Survival is key
The first and most pressing issue for many recent arrivals to St. Petersburg is that their winter clothes just don’t do the trick against the city’s harsh chill. Luckily for them, our Australian staff member Maryam has spent seven winters accumulating knowledge that she shared in this handy article. In it, you’ll find all the essentials – from sock-related life hacks to choosing the right jacket.
We’ve also queried our international students for their best tips on coping with winter – here’s what they had to say.
Feeling warmer already? Good! Now we can move on to the cultural importance of winter. This season holds a special place in the minds of all Russians, so knowing a few of our cultural quirks will go a long way towards breaking the ice (no pun intended). For instance, if you don’t want to miss any references at the New Year’s table, make sure to watch some of our favorite winter-themed movies as well as the all-time holiday classics.
Practicing your Russian? You’ll love these five quirky words that’ll help you describe the cold.
Oh, and that grandpa in the red coat? He’s no Santa Claus – and he has no elves, either. His name is Grandfather Frost and his companion is his granddaughter Snegurochka. Read all about them here. And for more historical curiosities, check out our dive into the Slavic tradition of winter caroling. And speaking of holidays…
The first thing you’ve got to know about Russian winter holidays is that we’ve got a lot of them. Owing to a few historical quirks, as well as the diversity of cultures that inhabit the country, the winter months are filled with happy occasions. Many of them can be experienced in St. Petersburg – even if you’re from a different culture, people will be more than glad to include you in the celebrations! First up comes Hanukkah in mid-December; then, there’s Catholic Christmas on December 25; then Orthodox Christmas on January 7; and, last but not least, Chinese New Year in January or February. These are, of course, far from all the options; we’ve covered several other lesser-known, but no less fascinating holidays here.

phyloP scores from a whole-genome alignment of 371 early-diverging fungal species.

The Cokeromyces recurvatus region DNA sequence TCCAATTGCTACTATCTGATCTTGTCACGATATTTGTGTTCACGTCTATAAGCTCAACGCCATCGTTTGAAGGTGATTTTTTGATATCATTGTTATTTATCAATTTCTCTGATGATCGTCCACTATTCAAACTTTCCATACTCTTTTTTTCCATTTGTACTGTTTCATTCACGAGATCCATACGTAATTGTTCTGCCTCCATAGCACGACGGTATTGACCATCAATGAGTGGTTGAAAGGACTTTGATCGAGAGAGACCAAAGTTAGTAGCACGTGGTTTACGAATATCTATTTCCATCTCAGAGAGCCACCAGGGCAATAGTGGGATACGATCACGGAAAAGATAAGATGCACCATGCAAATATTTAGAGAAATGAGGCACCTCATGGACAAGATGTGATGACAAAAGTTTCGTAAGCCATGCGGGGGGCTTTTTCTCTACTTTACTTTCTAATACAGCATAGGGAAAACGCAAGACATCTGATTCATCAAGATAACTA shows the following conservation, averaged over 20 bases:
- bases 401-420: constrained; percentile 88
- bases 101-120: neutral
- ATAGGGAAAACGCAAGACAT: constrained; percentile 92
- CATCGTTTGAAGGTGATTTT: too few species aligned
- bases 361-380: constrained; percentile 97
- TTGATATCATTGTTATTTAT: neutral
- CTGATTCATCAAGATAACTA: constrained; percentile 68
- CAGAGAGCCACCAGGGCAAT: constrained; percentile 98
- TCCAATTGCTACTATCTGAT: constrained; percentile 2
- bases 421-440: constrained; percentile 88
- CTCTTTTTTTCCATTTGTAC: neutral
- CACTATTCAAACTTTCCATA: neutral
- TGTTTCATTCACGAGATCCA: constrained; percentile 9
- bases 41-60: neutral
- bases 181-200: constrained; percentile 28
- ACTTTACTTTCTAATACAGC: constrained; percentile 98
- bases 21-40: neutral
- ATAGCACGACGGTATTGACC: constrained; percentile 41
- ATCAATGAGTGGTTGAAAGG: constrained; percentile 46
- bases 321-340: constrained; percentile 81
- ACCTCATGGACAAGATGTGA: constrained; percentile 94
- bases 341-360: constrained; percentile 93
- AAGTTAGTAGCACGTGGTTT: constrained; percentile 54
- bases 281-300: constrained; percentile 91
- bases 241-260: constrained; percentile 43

But no matter which culture or religion you belong to, one thing is true: it’s a time for gifts! If you’re looking for cool things to bring (or mail) home from Russia, you’ll need our list of best gifts from Russia. And as for gifts for your local friends, why not try making them with your own hands?
A holiday for the stomach
The winter season is also the perfect time to treat your inner glutton – in moderation, of course. If you find yourself at a Russian holiday table, prepare yourself with our guide to all the delicious holiday staples. Staying meat-free? No worries: Russian cuisine is very vegetarian- and vegan-friendly. In fact, here’s a list of holiday foods even vegans can enjoy.
And if you’re feeling cold outside and need to warm up, shake up your coffee-and-tea routine with these fun hot drinks for the snowy day.
Beating the blues
But even the holidays sometimes can’t help against the winter’s effect on mental health. It’s an all-too-familiar mix of low temperatures, lack of sunlight, and occasional vitamin deficiency. If you’re feeling down, check out:
Our overview of seasonal affective disorder (SAD) and the ways to deal with it;
The best mood-boosting strategies for the winter season;
And a comprehensive digest of the ways to stay fit, sane, and entertained at home.
You’ll note that one of the most common techniques against winter blues is to remember the importance of physical activity. And that brings us to…
Don’t let the impression fool you – the Russian winter is, in fact, the perfect time to be outside and on the move. Don’t know where to start? Begin with this list of basic activities for a good mood. Then, read about the many ice rinks of St. Petersburg. And finally, if you’ve got the spirit of an adventurer, you’ll love this guide to action sports in and around the city.
We hope you use these tips to have the most wonderful winter! For more insights, check out the 5 best video games to play over the holidays, a guide to Russian New Year's decorations, and learn about winter from a scientific perspective